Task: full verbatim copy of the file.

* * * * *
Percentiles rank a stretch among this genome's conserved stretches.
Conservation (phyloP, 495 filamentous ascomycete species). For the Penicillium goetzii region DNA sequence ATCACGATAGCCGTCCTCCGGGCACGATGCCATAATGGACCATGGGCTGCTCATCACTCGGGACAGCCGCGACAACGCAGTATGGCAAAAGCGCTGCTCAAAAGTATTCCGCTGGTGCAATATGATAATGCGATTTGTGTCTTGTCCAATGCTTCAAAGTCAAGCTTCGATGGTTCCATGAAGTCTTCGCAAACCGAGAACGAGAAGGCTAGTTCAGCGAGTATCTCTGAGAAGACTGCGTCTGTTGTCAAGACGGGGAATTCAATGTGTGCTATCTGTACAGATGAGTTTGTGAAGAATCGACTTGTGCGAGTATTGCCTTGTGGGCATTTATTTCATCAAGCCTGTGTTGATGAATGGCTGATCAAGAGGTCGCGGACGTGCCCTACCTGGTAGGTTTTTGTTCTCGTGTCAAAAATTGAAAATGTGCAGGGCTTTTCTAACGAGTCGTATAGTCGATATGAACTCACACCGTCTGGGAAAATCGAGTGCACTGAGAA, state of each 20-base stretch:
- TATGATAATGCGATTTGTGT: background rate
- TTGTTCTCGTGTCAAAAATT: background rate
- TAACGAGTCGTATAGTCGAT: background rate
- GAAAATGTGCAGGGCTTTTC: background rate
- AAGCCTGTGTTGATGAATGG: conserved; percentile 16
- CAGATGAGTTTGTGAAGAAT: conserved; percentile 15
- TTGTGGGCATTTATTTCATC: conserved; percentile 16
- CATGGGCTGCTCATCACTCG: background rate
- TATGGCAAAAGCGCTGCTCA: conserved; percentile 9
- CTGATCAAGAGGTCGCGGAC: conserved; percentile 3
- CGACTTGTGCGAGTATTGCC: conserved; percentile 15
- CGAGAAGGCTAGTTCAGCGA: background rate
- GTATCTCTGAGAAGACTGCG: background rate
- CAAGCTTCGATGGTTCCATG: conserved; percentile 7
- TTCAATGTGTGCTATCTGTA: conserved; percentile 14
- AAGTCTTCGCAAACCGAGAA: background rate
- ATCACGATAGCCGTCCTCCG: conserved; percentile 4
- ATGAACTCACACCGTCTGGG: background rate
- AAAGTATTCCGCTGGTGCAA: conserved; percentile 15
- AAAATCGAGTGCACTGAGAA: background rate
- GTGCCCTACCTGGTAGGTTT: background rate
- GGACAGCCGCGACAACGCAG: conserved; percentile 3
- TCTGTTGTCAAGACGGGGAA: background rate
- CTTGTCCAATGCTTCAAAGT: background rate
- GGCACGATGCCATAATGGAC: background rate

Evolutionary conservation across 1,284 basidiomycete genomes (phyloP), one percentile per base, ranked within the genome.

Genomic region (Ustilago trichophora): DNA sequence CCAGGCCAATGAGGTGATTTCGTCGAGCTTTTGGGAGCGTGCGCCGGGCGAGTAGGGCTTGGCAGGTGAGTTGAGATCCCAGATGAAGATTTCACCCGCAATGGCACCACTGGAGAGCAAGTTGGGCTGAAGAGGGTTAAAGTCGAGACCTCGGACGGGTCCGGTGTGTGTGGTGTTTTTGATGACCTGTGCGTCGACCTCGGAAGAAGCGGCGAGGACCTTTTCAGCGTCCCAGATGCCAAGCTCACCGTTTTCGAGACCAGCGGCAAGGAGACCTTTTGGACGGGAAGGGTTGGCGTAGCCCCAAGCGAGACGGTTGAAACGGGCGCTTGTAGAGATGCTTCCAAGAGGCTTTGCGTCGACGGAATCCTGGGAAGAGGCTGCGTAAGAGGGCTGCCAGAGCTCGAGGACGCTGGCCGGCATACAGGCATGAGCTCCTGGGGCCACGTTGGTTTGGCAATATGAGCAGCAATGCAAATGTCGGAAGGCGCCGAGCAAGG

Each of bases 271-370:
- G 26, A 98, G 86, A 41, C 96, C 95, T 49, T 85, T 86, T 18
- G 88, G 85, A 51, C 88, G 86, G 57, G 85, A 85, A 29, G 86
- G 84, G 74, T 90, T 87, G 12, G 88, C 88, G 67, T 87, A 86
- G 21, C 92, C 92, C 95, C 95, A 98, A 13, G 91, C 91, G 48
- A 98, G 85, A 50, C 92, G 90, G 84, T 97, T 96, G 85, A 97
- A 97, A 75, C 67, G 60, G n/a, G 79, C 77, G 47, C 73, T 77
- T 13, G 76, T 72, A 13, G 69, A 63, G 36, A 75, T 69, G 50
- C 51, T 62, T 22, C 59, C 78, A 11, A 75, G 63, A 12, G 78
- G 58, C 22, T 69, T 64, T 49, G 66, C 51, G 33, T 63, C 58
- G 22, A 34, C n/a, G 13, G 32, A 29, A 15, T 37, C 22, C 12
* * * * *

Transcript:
Percentiles rank a stretch among this genome's conserved stretches.
Conservation (phyloP, 495 filamentous ascomycete species). For the Penicillium goetzii region DNA sequence ATCACGATAGCCGTCCTCCGGGCACGATGCCATAATGGACCATGGGCTGCTCATCACTCGGGACAGCCGCGACAACGCAGTATGGCAAAAGCGCTGCTCAAAAGTATTCCGCTGGTGCAATATGATAATGCGATTTGTGTCTTGTCCAATGCTTCAAAGTCAAGCTTCGATGGTTCCATGAAGTCTTCGCAAACCGAGAACGAGAAGGCTAGTTCAGCGAGTATCTCTGAGAAGACTGCGTCTGTTGTCAAGACGGGGAATTCAATGTGTGCTATCTGTACAGATGAGTTTGTGAAGAATCGACTTGTGCGAGTATTGCCTTGTGGGCATTTATTTCATCAAGCCTGTGTTGATGAATGGCTGATCAAGAGGTCGCGGACGTGCCCTACCTGGTAGGTTTTTGTTCTCGTGTCAAAAATTGAAAATGTGCAGGGCTTTTCTAACGAGTCGTATAGTCGATATGAACTCACACCGTCTGGGAAAATCGAGTGCACTGAGAA, state of each 20-base stretch:
- TATGATAATGCGATTTGTGT: background rate
- TTGTTCTCGTGTCAAAAATT: background rate
- TAACGAGTCGTATAGTCGAT: background rate
- GAAAATGTGCAGGGCTTTTC: background rate
- AAGCCTGTGTTGATGAATGG: conserved; percentile 16
- CAGATGAGTTTGTGAAGAAT: conserved; percentile 15
- TTGTGGGCATTTATTTCATC: conserved; percentile 16
- CATGGGCTGCTCATCACTCG: background rate
- TATGGCAAAAGCGCTGCTCA: conserved; percentile 9
- CTGATCAAGAGGTCGCGGAC: conserved; percentile 3
- CGACTTGTGCGAGTATTGCC: conserved; percentile 15
- CGAGAAGGCTAGTTCAGCGA: background rate
- GTATCTCTGAGAAGACTGCG: background rate
- CAAGCTTCGATGGTTCCATG: conserved; percentile 7
- TTCAATGTGTGCTATCTGTA: conserved; percentile 14
- AAGTCTTCGCAAACCGAGAA: background rate
- ATCACGATAGCCGTCCTCCG: conserved; percentile 4
- ATGAACTCACACCGTCTGGG: background rate
- AAAGTATTCCGCTGGTGCAA: conserved; percentile 15
- AAAATCGAGTGCACTGAGAA: background rate
- GTGCCCTACCTGGTAGGTTT: background rate
- GGACAGCCGCGACAACGCAG: conserved; percentile 3
- TCTGTTGTCAAGACGGGGAA: background rate
- CTTGTCCAATGCTTCAAAGT: background rate
- GGCACGATGCCATAATGGAC: background rate

Evolutionary conservation across 1,284 basidiomycete genomes (phyloP), one percentile per base, ranked within the genome.

Genomic region (Ustilago trichophora): DNA sequence CCAGGCCAATGAGGTGATTTCGTCGAGCTTTTGGGAGCGTGCGCCGGGCGAGTAGGGCTTGGCAGGTGAGTTGAGATCCCAGATGAAGATTTCACCCGCAATGGCACCACTGGAGAGCAAGTTGGGCTGAAGAGGGTTAAAGTCGAGACCTCGGACGGGTCCGGTGTGTGTGGTGTTTTTGATGACCTGTGCGTCGACCTCGGAAGAAGCGGCGAGGACCTTTTCAGCGTCCCAGATGCCAAGCTCACCGTTTTCGAGACCAGCGGCAAGGAGACCTTTTGGACGGGAAGGGTTGGCGTAGCCCCAAGCGAGACGGTTGAAACGGGCGCTTGTAGAGATGCTTCCAAGAGGCTTTGCGTCGACGGAATCCTGGGAAGAGGCTGCGTAAGAGGGCTGCCAGAGCTCGAGGACGCTGGCCGGCATACAGGCATGAGCTCCTGGGGCCACGTTGGTTTGGCAATATGAGCAGCAATGCAAATGTCGGAAGGCGCCGAGCAAGG

Each of bases 271-370:
- G 26, A 98, G 86, A 41, C 96, C 95, T 49, T 85, T 86, T 18
- G 88, G 85, A 51, C 88, G 86, G 57, G 85, A 85, A 29, G 86
- G 84, G 74, T 90, T 87, G 12, G 88, C 88, G 67, T 87, A 86
- G 21, C 92, C 92, C 95, C 95, A 98, A 13, G 91, C 91, G 48
- A 98, G 85, A 50, C 92, G 90, G 84, T 97, T 96, G 85, A 97
- A 97, A 75, C 67, G 60, G n/a, G 79, C 77, G 47, C 73, T 77
- T 13, G 76, T 72, A 13, G 69, A 63, G 36, A 75, T 69, G 50
- C 51, T 62, T 22, C 59, C 78, A 11, A 75, G 63, A 12, G 78
- G 58, C 22, T 69, T 64, T 49, G 66, C 51, G 33, T 63, C 58
- G 22, A 34, C n/a, G 13, G 32, A 29, A 15, T 37, C 22, C 12